LITTLE ROCK, Ark. — Health care workers on the frontlines are being called heroes for their bravery as they work by helping to stop the spread of COVID-19, but the reality is, they too are human.
Dr. Abeer Washington is a psychiatrist at Rice Clinic in Little Rock. She had an idea of a counseling hotline for those working on the frontlines, like doctors, nurses but also people like your local grocery clerk.
She says as a mental health doctor it’s important to understand there are all types of people working on the frontlines who continue serving their local communities in wake of COVID-19.
“There are people at the grocery store who are anxious and they work there and they are available for us. People in retail. People at restaurants. Anyone who has to be there to service all of our needs and doesn’t have a choice they don’t have the option to work from home,” she says.
A survey from the American Psychiatric Association shows that 36% of Americans believe coronavirus is having a serious impact on their mental health and 59% saying it is having a serious impact on their everyday lives.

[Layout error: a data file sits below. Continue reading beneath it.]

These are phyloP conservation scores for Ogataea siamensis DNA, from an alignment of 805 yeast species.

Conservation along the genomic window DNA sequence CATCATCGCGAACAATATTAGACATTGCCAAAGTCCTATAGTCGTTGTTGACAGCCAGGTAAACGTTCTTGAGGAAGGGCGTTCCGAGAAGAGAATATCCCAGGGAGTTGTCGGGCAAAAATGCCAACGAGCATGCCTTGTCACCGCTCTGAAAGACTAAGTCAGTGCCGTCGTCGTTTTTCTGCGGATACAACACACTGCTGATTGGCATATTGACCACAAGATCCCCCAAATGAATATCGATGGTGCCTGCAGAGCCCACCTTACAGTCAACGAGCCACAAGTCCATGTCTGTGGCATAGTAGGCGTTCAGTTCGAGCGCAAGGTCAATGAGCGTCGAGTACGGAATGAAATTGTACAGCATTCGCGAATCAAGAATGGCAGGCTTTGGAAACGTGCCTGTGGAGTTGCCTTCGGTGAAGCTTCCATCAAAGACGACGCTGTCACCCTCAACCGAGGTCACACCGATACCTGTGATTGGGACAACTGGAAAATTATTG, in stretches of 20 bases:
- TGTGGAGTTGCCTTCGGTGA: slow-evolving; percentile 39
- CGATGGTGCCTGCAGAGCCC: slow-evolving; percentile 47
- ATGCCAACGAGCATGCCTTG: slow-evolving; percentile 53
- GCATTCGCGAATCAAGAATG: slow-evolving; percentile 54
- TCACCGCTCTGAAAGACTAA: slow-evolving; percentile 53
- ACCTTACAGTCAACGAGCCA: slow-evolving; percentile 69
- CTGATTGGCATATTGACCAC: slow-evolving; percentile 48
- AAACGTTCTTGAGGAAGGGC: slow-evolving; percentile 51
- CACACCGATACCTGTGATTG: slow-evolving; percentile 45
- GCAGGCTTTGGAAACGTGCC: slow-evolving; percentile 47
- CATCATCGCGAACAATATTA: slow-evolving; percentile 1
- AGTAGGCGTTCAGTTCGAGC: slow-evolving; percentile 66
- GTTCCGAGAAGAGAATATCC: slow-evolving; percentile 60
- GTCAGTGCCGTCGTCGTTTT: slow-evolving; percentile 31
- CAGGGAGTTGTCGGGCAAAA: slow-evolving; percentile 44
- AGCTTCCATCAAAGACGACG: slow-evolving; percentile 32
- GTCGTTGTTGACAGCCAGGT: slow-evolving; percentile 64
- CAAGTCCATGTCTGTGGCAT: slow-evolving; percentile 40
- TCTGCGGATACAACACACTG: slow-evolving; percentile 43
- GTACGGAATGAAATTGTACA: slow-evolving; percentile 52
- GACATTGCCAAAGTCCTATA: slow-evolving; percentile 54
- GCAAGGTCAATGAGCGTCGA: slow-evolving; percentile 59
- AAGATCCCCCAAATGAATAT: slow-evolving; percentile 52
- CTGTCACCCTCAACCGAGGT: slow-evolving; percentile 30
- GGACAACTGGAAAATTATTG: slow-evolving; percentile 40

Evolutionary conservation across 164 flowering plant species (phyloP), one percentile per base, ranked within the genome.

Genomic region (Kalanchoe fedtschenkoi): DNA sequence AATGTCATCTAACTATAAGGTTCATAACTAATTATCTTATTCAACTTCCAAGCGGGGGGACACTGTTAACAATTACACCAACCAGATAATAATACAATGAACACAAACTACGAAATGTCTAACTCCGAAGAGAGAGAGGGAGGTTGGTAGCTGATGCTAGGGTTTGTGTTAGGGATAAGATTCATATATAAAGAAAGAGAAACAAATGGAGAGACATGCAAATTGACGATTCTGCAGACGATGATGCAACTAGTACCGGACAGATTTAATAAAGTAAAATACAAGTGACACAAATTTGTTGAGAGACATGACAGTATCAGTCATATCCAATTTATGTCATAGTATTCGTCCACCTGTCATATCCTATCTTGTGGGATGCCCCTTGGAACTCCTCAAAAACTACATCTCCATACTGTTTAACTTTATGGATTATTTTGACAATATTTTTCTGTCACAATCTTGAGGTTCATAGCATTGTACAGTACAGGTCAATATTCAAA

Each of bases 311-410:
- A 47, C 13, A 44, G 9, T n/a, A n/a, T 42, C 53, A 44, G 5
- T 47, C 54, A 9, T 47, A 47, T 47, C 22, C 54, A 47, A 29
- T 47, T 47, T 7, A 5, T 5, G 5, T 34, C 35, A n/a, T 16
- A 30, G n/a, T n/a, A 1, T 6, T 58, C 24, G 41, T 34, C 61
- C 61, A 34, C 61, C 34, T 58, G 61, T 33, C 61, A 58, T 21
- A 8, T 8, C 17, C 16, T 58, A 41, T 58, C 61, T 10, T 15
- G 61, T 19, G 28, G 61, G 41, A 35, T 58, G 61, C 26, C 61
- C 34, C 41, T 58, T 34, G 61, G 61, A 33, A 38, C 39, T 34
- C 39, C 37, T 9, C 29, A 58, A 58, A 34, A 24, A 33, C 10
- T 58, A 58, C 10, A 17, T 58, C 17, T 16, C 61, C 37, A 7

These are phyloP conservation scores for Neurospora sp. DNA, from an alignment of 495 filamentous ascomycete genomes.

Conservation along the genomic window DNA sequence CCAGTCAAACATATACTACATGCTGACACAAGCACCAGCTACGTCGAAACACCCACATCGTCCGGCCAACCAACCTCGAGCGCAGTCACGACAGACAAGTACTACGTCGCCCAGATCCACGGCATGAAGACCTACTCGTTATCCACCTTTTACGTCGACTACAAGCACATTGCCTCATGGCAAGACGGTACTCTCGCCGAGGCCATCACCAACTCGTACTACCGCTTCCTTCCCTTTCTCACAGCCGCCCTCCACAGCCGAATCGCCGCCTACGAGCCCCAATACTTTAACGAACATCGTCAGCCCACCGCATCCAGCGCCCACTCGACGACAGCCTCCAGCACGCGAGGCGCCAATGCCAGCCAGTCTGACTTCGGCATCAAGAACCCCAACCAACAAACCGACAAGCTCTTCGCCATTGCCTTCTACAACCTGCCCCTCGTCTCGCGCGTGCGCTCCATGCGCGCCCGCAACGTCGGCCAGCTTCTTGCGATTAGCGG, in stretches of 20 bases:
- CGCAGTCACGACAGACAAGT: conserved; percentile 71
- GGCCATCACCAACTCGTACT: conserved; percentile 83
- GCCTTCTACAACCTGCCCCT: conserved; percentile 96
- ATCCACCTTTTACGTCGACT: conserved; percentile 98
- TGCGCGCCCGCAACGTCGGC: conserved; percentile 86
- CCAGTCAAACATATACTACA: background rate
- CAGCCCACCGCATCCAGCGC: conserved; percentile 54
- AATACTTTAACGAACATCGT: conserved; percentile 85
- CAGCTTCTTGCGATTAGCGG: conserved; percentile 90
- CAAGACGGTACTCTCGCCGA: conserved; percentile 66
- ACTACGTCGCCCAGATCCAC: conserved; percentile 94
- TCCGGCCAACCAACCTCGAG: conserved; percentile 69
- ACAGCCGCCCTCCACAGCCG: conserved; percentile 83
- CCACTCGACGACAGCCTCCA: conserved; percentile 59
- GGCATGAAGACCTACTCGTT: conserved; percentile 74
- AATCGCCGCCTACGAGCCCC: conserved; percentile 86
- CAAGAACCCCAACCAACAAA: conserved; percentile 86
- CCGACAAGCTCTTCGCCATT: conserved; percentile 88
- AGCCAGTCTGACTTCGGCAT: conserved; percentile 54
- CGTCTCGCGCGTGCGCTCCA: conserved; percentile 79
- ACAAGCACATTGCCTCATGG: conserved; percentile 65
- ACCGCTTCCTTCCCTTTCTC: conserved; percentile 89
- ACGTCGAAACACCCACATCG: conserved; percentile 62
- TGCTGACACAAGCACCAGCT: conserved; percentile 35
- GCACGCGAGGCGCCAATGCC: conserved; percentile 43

Washington, along with her colleagues, are working rotating shifts 24/7 to be available for frontline workers.
She believes it’s her duty to help those who continue serving their local community in the wake of COVID-19.
“We are here if they need us,” she says. “They may not have called yet but they know we are here and just a phone call away.”
In addition, the National Institute of Mental Health offers free mental health services for all general inquiries not pertaining to COVID-19, click here for those mental health services.